On 1 January 2019, the Supreme People’s Court (“SPC”) officially established an appellate-level intellectual property tribunal (“SPC IP Tribunal”), which is somewhat similar to the US Court of Appeals for the Federal Circuit in terms of its function and role, in accordance with the Decision of the Standing Committee of National People’s Congress on Several Issues Concerning Litigation Procedures of Patent and other IP Cases dated 26 October 2018. This SPC IP Tribunal will be subject to a pilot period of 3 years and centralize jurisdiction over appeals involving patent infringement/invalidation and other high-tech or antitrust IP disputes. On 27 December 2018, the SPC issued the Provisions on Several Issues of the IP Tribunal to further elaborate on its jurisdiction, functions and working modes. This article aims to provide a brief introduction to this SPC IP Tribunal in these aspects.

Jurisdiction of the SPC IP Tribunal

The SPC IP Tribunal will have EXCLUSIVE jurisdiction over the following appeals against the first-instance decisions and rulings rendered since January 1 2019:

  • (a) appeal cases against first-instance (trial) decisions and rulings issued by local high people’s courts, IP courts and intermediate courts in relation to infringement and ownership disputes for invention patent, utility model patent, new plant variety, IC layout design, technical secret and computer software as well as antitrust disputes;
  • (b) appeal cases against first-instance judicial review decisions of Beijing IP Court for reexamination and invalidation disputes regarding invention patent, utility model patent, design patent, new plant variety and IC layout design; and
  • (c) appeal cases against first-instance judicial review decisions and rulings of local high people’s courts, IP courts and intermediate courts in relation to administrative rulings made by government departments for invention patent, utility model patent, design patent, new plant variety, IC layout design, technical secrets, computer software and antitrust disputes.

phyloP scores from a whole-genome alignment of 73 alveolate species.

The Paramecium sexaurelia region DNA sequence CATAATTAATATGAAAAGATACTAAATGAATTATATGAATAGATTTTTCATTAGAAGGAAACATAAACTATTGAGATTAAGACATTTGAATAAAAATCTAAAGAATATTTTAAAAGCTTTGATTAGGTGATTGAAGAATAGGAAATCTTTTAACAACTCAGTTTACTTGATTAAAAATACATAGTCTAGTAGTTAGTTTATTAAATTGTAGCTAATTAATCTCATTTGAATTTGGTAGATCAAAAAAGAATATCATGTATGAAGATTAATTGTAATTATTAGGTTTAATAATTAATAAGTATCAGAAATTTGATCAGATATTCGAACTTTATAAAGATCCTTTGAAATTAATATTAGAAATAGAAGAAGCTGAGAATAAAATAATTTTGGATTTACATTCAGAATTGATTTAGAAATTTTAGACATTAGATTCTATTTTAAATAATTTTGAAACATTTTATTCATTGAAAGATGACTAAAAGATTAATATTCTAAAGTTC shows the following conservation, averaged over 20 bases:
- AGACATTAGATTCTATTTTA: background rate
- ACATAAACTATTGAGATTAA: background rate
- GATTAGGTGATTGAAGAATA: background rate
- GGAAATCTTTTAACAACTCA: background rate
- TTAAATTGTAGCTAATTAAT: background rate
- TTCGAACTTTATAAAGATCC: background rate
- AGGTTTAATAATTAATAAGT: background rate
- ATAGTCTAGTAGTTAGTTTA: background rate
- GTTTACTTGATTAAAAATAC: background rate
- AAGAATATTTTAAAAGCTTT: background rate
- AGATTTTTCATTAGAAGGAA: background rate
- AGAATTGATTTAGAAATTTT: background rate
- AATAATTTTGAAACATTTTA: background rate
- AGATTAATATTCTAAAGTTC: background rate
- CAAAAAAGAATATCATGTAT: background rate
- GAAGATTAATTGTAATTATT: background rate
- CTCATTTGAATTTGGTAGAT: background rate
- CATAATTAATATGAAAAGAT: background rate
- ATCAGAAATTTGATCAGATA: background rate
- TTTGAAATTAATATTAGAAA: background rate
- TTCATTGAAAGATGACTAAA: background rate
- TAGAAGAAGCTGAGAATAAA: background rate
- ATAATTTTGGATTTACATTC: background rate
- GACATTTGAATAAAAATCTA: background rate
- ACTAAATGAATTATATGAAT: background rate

Aside from the aforesaid appeal cases, the SPC IP Tribunal could also have jurisdiction, mainly at its discretion, to hear first-instance trials over the aforesaid disputes when they involve highly important and complicated nationwide matters – which occurs only in extremely exceptional cases.

In other words, local people’s high courts and No.3 Civil Tribunal of the SPC, which used to hear appeal cases involving the aforesaid disputes, will no longer try such appeals, but will continue to exercise jurisdiction over other IP disputes as they have done so far. In particular, No.3 Civil Tribunal of the SPC will continue to play its role in retrial of appellate decisions made by this SPC IP Tribunal in respect to the above-mentioned disputes.

Working Modes of the SPC IP Tribunal

Centralized jurisdiction over IP and antitrust appeal cases may bring inconvenience to parties domiciled outside of Beijing, as in the past these cases were usually appealed to a local high people’s court which was probably located at the domicile of at least one party to the disputes, while nowadays all the parties have to travel to Beijing for the appeal cases.

SPC has made certain arrangements to mitigate such inconvenience, for example, by (i) ordering the lower courts to prepare and transfer to the SPC IP Tribunal case files in an electronic copy, which will be more time efficient than courier delivery, (ii) holding hearings at the place where the infringement takes place or the first-instance trial court is located, and (iii) arranging evidence cross-examination or pre-trial hearings online. Such measures have already been adopted by local courts and SIPO mainly for pilot purposes, and hopefully could be adopted as a regular practice by the SPC IP Tribunal for convenience of the parties and ease of proceedings.

Judges and Location of the SPC IP Tribunal

On 29 December 2018, SPC released a list of 27 judges for the IP tribunal, and more judges are expected to be appointed to this tribunal soon in view of its workload – there could be around 50 to 60 judges in total at the end of the day. Amongst these 27 judges, ten are from the SPC, three from Beijing High People’s Court, two from Beijing IP Court, three from China National Intellectual Property Administration (“CNIPA”, formerly “SIPO”) and a few others from various local courts (specifically, one from Zhejiang, two from Shanghai, one from Jiangsu, one from Fujian, one from Shandong, one from Hubei, one from Hunan and one from Guangdong). It is obvious that SPC is to set up a thumb-up team by pulling together judges from the most developed areas in terms of IP trial.

Situated in southwest Beijing, the SPC IP Tribunal is separate from other existing tribunals of the SPC (including No. 3 Civil Tribunal) and approximately 20 kilometers far away from the SPC.

Impacts of the SPC IP Tribunal

The SPC IP Tribunal is expected to centralize jurisdiction over the aforesaid patent and antitrust IP appeals, further harmonize IP adjudication rules and procedures based on precedents and facilitate increasingly consistent decisions on cases of similar nature. The predictability of cases shall also be improved accordingly.

Furthermore, protectionism concerns, if any, that a local court may rule in favor of the party domiciled in its jurisdiction, would be largely mitigated as the appeal cases will be exclusively overseen by the SPC IP Tribunal which is generally deemed free from influence by all parties. By the same token, forum shopping will also be eliminated to a large extent.